With about 20 to 30 participants gathered in a room at the Chinese Christian Herald Crusades on a Saturday morning, Officer Huynh Nhat and Reserve Officer Jack Yao hosted a community meeting that covered a range of topics, ranging from neighborhood watch groups to domestic violence. However, unlike many community meetings offered by the police department, this one was specifically tailored to the Chinese-speaking community.
“I noticed there wasn’t a lot of Chinese-speaking residents participating in city events, and I wanted to understand why,” said Officer Huynh Nhat. “I wanted to understand how they perceive local law enforcement, and how the department can reach out to them to better serve the community.”
To reach out to Chinese speaking residents, Nhat pitched an idea to create a series of community meetings that could bridge the gap between the Chinese-speaking community and the police department. The first meeting would cover common policing issues that could serve as an introductory link. “The topics we went over were generic, such as domestic violence and home burglaries,” Nhat said. “These topics were chosen so participants could feel safe and comfortable reaching out to the police department.”
To advertise the event, the city embarked on a small social campaign on WeChat and Weibo, creating tailor-made videos with Reserve Officer Jack Yao. “Our goal was to reach out to the community, and to ask what they need from us,” Yao said.
During the meeting, Officer Nhat presented an English presentation with Reserve Officer Yao providing translations in Mandarin. Other members of the department, including Lieutenant Fabian Valdez and Police Chief Eugene Harris, were also in attendance to provide support and to answer any potential questions.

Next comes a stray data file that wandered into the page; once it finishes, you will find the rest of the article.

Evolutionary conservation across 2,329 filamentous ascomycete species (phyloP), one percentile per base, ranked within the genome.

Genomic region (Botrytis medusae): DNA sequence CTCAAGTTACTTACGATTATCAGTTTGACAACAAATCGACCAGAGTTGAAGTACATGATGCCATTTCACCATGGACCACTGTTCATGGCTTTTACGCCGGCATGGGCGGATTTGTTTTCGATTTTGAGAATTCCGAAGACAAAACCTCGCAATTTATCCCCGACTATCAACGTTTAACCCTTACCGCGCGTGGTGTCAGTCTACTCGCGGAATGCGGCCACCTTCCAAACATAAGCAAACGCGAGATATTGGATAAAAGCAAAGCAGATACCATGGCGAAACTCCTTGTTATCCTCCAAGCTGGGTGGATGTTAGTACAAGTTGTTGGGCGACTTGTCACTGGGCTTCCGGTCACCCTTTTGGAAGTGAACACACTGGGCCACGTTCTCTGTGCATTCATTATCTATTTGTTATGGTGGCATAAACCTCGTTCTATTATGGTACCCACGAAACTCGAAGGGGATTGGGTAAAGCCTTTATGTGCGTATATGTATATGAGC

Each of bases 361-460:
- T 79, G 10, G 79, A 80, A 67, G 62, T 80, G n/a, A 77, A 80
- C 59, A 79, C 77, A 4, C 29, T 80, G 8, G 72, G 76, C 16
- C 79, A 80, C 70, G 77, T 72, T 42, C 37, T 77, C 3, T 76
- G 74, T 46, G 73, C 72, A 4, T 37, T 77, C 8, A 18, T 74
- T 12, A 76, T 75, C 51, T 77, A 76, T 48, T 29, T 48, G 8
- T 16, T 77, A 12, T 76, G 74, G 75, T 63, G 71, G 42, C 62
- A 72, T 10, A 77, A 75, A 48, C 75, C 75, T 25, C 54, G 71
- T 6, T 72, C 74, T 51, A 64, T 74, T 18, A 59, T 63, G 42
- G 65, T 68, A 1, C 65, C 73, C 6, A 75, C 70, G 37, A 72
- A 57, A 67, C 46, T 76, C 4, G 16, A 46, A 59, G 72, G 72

Once the presentation concluded, several residents provided feedback about what they would like to see from the police department. “A few participants came up to me and expressed that they were happy with the event, and were appreciative that it was targeted towards Chinese speakers,” Nhat said. “I had the impression that they felt left out.”
“We wanted to reach out to Chinese speakers to let them know that there was someone to help them,” Yao said. “That’s why I like helping the city – I want to utilize my Mandarin speaking skills to help the community.”
Given the turnout, both Officer Nhat and Reserve Officer Yao expressed a desire to hold additional community meetings in the future. “We want to reach even more people, and we’re looking at locations in the north and south side of the city,” Yao said.